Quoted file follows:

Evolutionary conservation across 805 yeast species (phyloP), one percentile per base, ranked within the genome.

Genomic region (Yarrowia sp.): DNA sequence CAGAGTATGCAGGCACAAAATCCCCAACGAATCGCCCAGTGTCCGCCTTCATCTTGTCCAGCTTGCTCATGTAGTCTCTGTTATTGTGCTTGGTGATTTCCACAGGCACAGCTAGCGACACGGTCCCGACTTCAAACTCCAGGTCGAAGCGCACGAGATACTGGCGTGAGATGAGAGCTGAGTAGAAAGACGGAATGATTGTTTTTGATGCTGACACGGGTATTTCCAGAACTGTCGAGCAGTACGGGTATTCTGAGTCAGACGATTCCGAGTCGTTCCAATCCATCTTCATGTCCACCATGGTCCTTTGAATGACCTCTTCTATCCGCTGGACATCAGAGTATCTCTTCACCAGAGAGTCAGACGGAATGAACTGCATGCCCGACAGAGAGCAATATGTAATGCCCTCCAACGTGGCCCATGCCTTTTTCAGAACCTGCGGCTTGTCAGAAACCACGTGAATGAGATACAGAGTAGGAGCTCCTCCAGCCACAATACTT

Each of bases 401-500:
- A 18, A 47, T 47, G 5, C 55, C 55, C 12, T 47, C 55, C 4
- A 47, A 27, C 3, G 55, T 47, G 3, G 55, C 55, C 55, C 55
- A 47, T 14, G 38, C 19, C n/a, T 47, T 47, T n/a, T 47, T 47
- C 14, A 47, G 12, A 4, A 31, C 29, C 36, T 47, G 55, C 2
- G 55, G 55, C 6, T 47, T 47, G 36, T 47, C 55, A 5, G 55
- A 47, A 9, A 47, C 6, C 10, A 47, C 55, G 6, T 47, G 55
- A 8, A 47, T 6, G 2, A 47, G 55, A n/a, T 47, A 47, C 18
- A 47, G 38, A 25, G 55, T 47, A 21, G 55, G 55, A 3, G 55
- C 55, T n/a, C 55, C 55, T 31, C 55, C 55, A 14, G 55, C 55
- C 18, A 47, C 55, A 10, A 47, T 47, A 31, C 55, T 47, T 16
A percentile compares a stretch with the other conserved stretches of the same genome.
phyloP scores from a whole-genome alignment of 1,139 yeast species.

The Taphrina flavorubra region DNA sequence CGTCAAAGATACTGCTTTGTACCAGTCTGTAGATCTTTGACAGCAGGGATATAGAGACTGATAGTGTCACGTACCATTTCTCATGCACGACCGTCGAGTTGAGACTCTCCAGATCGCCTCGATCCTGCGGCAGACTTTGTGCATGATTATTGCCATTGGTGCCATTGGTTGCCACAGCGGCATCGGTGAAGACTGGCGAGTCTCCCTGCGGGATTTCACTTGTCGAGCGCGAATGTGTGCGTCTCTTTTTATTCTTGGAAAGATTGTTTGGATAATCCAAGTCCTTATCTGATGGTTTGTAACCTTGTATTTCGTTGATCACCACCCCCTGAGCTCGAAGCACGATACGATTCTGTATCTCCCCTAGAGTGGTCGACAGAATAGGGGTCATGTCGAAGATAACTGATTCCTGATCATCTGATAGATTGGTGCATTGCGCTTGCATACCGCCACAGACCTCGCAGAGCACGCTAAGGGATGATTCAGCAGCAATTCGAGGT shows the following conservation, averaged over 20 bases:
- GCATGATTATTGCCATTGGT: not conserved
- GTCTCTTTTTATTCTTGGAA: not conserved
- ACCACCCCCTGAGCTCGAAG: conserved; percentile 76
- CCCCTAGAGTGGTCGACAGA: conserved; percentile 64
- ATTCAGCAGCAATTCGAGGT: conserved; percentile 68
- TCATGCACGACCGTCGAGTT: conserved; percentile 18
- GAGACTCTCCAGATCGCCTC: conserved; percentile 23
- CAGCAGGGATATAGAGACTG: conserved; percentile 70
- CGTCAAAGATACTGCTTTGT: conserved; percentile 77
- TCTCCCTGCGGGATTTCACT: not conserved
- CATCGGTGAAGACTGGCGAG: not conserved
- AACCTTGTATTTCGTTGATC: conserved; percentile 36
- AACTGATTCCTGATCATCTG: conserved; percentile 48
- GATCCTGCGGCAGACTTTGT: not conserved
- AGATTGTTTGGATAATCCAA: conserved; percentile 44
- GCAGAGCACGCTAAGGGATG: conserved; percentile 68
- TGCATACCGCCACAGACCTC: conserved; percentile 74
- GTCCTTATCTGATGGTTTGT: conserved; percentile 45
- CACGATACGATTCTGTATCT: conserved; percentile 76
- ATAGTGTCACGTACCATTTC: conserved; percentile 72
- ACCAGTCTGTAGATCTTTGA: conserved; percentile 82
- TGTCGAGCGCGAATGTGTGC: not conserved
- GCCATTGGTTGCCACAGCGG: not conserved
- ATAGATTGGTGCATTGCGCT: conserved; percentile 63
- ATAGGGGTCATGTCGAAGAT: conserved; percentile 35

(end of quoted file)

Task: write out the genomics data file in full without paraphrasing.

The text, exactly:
Evolutionary conservation across 805 yeast species (phyloP), one percentile per base, ranked within the genome.

Genomic region (Yarrowia sp.): DNA sequence CAGAGTATGCAGGCACAAAATCCCCAACGAATCGCCCAGTGTCCGCCTTCATCTTGTCCAGCTTGCTCATGTAGTCTCTGTTATTGTGCTTGGTGATTTCCACAGGCACAGCTAGCGACACGGTCCCGACTTCAAACTCCAGGTCGAAGCGCACGAGATACTGGCGTGAGATGAGAGCTGAGTAGAAAGACGGAATGATTGTTTTTGATGCTGACACGGGTATTTCCAGAACTGTCGAGCAGTACGGGTATTCTGAGTCAGACGATTCCGAGTCGTTCCAATCCATCTTCATGTCCACCATGGTCCTTTGAATGACCTCTTCTATCCGCTGGACATCAGAGTATCTCTTCACCAGAGAGTCAGACGGAATGAACTGCATGCCCGACAGAGAGCAATATGTAATGCCCTCCAACGTGGCCCATGCCTTTTTCAGAACCTGCGGCTTGTCAGAAACCACGTGAATGAGATACAGAGTAGGAGCTCCTCCAGCCACAATACTT

Each of bases 401-500:
- A 18, A 47, T 47, G 5, C 55, C 55, C 12, T 47, C 55, C 4
- A 47, A 27, C 3, G 55, T 47, G 3, G 55, C 55, C 55, C 55
- A 47, T 14, G 38, C 19, C n/a, T 47, T 47, T n/a, T 47, T 47
- C 14, A 47, G 12, A 4, A 31, C 29, C 36, T 47, G 55, C 2
- G 55, G 55, C 6, T 47, T 47, G 36, T 47, C 55, A 5, G 55
- A 47, A 9, A 47, C 6, C 10, A 47, C 55, G 6, T 47, G 55
- A 8, A 47, T 6, G 2, A 47, G 55, A n/a, T 47, A 47, C 18
- A 47, G 38, A 25, G 55, T 47, A 21, G 55, G 55, A 3, G 55
- C 55, T n/a, C 55, C 55, T 31, C 55, C 55, A 14, G 55, C 55
- C 18, A 47, C 55, A 10, A 47, T 47, A 31, C 55, T 47, T 16
A percentile compares a stretch with the other conserved stretches of the same genome.
phyloP scores from a whole-genome alignment of 1,139 yeast species.

The Taphrina flavorubra region DNA sequence CGTCAAAGATACTGCTTTGTACCAGTCTGTAGATCTTTGACAGCAGGGATATAGAGACTGATAGTGTCACGTACCATTTCTCATGCACGACCGTCGAGTTGAGACTCTCCAGATCGCCTCGATCCTGCGGCAGACTTTGTGCATGATTATTGCCATTGGTGCCATTGGTTGCCACAGCGGCATCGGTGAAGACTGGCGAGTCTCCCTGCGGGATTTCACTTGTCGAGCGCGAATGTGTGCGTCTCTTTTTATTCTTGGAAAGATTGTTTGGATAATCCAAGTCCTTATCTGATGGTTTGTAACCTTGTATTTCGTTGATCACCACCCCCTGAGCTCGAAGCACGATACGATTCTGTATCTCCCCTAGAGTGGTCGACAGAATAGGGGTCATGTCGAAGATAACTGATTCCTGATCATCTGATAGATTGGTGCATTGCGCTTGCATACCGCCACAGACCTCGCAGAGCACGCTAAGGGATGATTCAGCAGCAATTCGAGGT shows the following conservation, averaged over 20 bases:
- GCATGATTATTGCCATTGGT: not conserved
- GTCTCTTTTTATTCTTGGAA: not conserved
- ACCACCCCCTGAGCTCGAAG: conserved; percentile 76
- CCCCTAGAGTGGTCGACAGA: conserved; percentile 64
- ATTCAGCAGCAATTCGAGGT: conserved; percentile 68
- TCATGCACGACCGTCGAGTT: conserved; percentile 18
- GAGACTCTCCAGATCGCCTC: conserved; percentile 23
- CAGCAGGGATATAGAGACTG: conserved; percentile 70
- CGTCAAAGATACTGCTTTGT: conserved; percentile 77
- TCTCCCTGCGGGATTTCACT: not conserved
- CATCGGTGAAGACTGGCGAG: not conserved
- AACCTTGTATTTCGTTGATC: conserved; percentile 36
- AACTGATTCCTGATCATCTG: conserved; percentile 48
- GATCCTGCGGCAGACTTTGT: not conserved
- AGATTGTTTGGATAATCCAA: conserved; percentile 44
- GCAGAGCACGCTAAGGGATG: conserved; percentile 68
- TGCATACCGCCACAGACCTC: conserved; percentile 74
- GTCCTTATCTGATGGTTTGT: conserved; percentile 45
- CACGATACGATTCTGTATCT: conserved; percentile 76
- ATAGTGTCACGTACCATTTC: conserved; percentile 72
- ACCAGTCTGTAGATCTTTGA: conserved; percentile 82
- TGTCGAGCGCGAATGTGTGC: not conserved
- GCCATTGGTTGCCACAGCGG: not conserved
- ATAGATTGGTGCATTGCGCT: conserved; percentile 63
- ATAGGGGTCATGTCGAAGAT: conserved; percentile 35